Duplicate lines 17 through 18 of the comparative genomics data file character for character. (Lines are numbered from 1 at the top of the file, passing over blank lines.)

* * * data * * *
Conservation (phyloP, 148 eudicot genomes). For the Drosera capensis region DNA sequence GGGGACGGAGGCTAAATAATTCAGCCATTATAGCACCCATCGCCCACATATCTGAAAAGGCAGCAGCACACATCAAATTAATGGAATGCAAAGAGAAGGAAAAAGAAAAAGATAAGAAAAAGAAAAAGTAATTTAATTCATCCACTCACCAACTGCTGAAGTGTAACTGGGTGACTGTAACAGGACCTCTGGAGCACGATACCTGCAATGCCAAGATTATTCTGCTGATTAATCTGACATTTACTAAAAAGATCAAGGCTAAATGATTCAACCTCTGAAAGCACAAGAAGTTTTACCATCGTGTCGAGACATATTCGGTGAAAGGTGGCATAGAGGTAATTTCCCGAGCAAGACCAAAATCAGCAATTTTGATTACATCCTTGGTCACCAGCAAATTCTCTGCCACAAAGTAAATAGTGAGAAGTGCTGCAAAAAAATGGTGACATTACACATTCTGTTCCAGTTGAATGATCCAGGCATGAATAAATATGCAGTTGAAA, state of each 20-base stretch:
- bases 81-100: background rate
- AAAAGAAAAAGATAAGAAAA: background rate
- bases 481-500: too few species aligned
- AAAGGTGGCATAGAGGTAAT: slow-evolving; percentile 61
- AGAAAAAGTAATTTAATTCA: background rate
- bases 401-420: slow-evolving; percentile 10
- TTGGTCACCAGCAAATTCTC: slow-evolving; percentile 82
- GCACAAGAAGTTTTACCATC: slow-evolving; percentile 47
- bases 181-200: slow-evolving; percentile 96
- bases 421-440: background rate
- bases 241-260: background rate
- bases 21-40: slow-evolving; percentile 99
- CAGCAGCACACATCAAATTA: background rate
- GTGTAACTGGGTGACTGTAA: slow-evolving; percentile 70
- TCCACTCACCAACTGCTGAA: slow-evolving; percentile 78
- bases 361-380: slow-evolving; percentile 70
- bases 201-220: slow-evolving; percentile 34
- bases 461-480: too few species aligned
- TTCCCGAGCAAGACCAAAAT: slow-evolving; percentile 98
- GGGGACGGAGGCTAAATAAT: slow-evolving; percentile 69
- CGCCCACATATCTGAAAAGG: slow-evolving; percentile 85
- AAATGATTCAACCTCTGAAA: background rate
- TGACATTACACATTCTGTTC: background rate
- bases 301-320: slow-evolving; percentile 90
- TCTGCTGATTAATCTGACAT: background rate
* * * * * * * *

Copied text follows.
- bases 361-380: slow-evolving; percentile 70
- bases 201-220: slow-evolving; percentile 34